Please find attached or Please find the attached? Many people want to know the correct way of mentioning email attachments.
So, let’s find out the correct way to mention email attachments.
Here are different ways people write to mention email attachments.
Example #1: Please, find attached the report you asked for yesterday.
Example #2: Please, see the attached report for budget estimate.
Example #3: Please, find the report attached.
In the examples above, there are two key components:
- Position of adjective “attached”
- Use of article “the”
Generally, an adjective is used before the noun in order to denote its attributes. For example, when you say “he’s a talented writer”, talented denotes the attribute of the noun (writer). However, in some cases, they use adjective after the noun, e.g. “I want someone special”. When adjectives are used after nouns, they are known as “postpositive adjectives”. In modern business communications, the use of postpositive adjectives are rare. In fact, they are used to invoke a particular emotion. For example, “there are places unexplored”.
Therefore, some grammar purists wouldn’t approve of the following usage in Example #3:
Please, find the report attached. (attached is a postpositive adjective here)
The other important point is use of article “the” in the examples above. As you already know, article “the” is usually used to specify an object. Look at the two examples below:
- I saw a cool bike yesterday.
- I saw the cool bike again earlier today. (use of the denotes specific object)
Based on this grammar rule, Example #1 looks perfectly fine since the email sender is mentioning “the report” which the receiver has asked for.
In other words, the usage “find attached the report…” sounds acceptable in such a context.
Therefore, if you want to use “find attached the report”, make sure you add something that makes sense, e.g. “you asked for yesterday”.
Find the Attached vs See the Attached
Some people believe it should be “see the attached…” instead of “find the attached…” as using “find” might mean “to search for” in email communications. The notion is actually debatable since the word
“Find” has several meanings. However, if you want to be safer, you can go with Example #2: “Please, see the attached report for budget estimate”. In this example, the use of article “the” is appropriate and the attached is used as an attributive adjective. In other words, it’s the most acceptable format of mentioning email attachments.
Variations of Example #2:
- Please, find the attached file for better understanding.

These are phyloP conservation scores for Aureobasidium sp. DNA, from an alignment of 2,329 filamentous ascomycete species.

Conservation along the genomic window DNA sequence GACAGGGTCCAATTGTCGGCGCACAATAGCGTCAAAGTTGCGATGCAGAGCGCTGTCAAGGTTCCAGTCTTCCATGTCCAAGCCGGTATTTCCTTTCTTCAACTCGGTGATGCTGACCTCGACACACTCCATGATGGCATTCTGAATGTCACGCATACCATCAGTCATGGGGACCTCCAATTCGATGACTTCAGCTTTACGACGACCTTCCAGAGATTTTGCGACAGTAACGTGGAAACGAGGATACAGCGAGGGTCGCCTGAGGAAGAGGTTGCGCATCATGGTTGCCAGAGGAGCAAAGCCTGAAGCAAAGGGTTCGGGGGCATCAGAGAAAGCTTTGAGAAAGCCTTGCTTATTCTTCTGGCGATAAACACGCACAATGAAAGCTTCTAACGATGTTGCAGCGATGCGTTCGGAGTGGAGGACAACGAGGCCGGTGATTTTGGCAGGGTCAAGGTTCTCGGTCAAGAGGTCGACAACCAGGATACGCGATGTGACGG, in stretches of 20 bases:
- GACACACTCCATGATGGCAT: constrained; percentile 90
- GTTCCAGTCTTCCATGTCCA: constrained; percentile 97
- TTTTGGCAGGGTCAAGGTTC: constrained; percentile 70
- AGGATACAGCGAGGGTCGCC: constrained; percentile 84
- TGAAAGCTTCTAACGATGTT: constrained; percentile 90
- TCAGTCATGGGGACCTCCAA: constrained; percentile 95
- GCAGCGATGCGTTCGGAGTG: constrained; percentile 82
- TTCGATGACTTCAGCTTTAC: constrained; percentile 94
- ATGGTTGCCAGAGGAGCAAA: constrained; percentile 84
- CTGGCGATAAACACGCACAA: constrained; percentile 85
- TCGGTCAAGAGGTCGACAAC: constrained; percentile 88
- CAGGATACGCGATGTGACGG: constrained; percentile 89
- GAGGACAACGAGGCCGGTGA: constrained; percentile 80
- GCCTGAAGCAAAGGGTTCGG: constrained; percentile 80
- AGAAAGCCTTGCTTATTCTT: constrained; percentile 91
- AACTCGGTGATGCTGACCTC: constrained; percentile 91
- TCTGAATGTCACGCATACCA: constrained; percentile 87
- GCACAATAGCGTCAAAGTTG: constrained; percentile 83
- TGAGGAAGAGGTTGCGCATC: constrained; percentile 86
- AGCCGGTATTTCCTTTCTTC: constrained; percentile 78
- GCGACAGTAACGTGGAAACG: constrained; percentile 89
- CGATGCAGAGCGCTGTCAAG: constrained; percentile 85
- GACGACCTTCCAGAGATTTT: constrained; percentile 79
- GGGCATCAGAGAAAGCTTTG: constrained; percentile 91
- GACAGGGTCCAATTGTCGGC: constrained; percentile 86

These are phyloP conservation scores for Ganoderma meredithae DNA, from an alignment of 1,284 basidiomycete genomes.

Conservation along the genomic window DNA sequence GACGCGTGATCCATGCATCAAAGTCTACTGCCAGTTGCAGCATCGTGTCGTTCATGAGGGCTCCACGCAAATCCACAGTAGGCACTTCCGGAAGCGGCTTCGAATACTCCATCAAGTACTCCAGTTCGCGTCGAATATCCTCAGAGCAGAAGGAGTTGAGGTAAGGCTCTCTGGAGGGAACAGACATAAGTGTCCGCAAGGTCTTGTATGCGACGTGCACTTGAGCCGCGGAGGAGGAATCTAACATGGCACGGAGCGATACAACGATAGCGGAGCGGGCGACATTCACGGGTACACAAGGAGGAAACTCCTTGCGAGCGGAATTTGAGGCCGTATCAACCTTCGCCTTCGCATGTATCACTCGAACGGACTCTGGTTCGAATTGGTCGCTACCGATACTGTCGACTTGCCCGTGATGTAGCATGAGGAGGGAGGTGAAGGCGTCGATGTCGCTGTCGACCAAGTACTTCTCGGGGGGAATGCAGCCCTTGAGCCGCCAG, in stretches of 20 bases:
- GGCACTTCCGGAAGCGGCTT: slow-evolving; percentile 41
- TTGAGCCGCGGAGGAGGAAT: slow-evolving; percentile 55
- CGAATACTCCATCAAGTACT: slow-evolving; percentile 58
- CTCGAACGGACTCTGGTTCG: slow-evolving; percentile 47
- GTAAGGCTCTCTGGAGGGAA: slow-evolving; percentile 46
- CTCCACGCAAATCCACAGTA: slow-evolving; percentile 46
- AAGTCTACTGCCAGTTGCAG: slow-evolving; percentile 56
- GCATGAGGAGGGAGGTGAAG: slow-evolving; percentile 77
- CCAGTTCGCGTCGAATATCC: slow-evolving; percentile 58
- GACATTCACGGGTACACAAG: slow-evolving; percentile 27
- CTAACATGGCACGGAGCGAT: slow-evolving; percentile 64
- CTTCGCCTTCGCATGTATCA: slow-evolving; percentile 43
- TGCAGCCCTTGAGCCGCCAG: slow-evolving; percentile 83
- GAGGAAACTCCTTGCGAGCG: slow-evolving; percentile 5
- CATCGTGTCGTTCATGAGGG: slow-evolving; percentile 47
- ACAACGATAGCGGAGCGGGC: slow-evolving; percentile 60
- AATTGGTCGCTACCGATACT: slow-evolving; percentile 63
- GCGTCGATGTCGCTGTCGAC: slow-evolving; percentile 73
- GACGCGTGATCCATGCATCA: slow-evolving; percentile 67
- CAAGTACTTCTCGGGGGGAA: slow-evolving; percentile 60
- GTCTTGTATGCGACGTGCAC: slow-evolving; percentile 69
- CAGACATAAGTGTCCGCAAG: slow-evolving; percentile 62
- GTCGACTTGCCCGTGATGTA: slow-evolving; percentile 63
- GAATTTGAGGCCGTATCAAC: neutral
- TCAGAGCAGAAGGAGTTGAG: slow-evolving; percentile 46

- Please, find the attached file as per your request.
- Please, find the attached file you asked for.
- Please, find the attached file relevant to the case.
Some more examples:
- Please find the attached file for your review
- Please find the attached file for your request
- Please find the attached file you requested
- Please find attached the file you have requested
- Please find the attached file for your reference
- Please find attached file for your kind reference
- Please find the attached file for your approval
- Please find the attached file and let me know
- Please find the attached file for my resume
- Please see the attached file for my resume (informal)
- Please see the attached file for details (informal)
- Please see the attached file for your perusal (informal)
- Please refer to the attached file for your perusal
- Please refer to the attached file for your kind perusal
- Please find the attached quotation for your perusal
- Please find the attached invoice for your payment
- Please find the attached file in this email
- Please find the attached file herewith
- Please find the attached document for your review
- Please find the attached document for your records
- Please find the attached documents for your signature
- Please Find Attached vs Please Find Enclosed
Many people wonder if using the word “enclosed instead of “attached” would denote a more format tone. But there’s nothing like that. “Enclosed” is used for physical mails whereas “attached” is appropriate for emails.
Alternatives to “Please Find Attached”
- The attached diagram shows . . .
- The attached spreadsheet contains . . .
- When you review the attached proposal, you will notice . . .
- As promised, I have attached a revised . . .
- Please let me know if the attached draft . . .
- Here is . . .
- Enclosed are . . .
- Attached is . . .
- We have enclosed . . .
- I have attached . . .
- The attached proposal includes . . .
- The enclosed document shows . . .
- Please see attached…
- Please review the attached diagram . . .
- The attached spreadsheet covers . . .
- Please use the enclosed envelope to . . .
So, remember the following rules for email attachments:
- “Please, find the attached file,” is more common in modern business communications. However, it’s NOT the only acceptable format.
- Always add a context to the above format. For example, say “Please, find the attached file you requested yesterday.”
- When you don’t want to specify any particular file, avoid using “the”. You can simply write, “Please, find attached.” or its abbreviated form: PFA.
- “Attached” is the correct word for electronic communications. Enclosed is used for physical mails where envelopes were used. Don’t get confused.
- “Find” has more than one meaning. It doesn’t really mean you’re asking the recipient to search for something is lost.
The rules of English language are so complex that we often find many common errors at uncommon places. The problem is often compounded for the non-native English speakers who usually learn the language by assuming many things to be correct. Therefore, we see many people resorting to wrong usages in their everyday interactions.
Hopefully, you find this guide useful.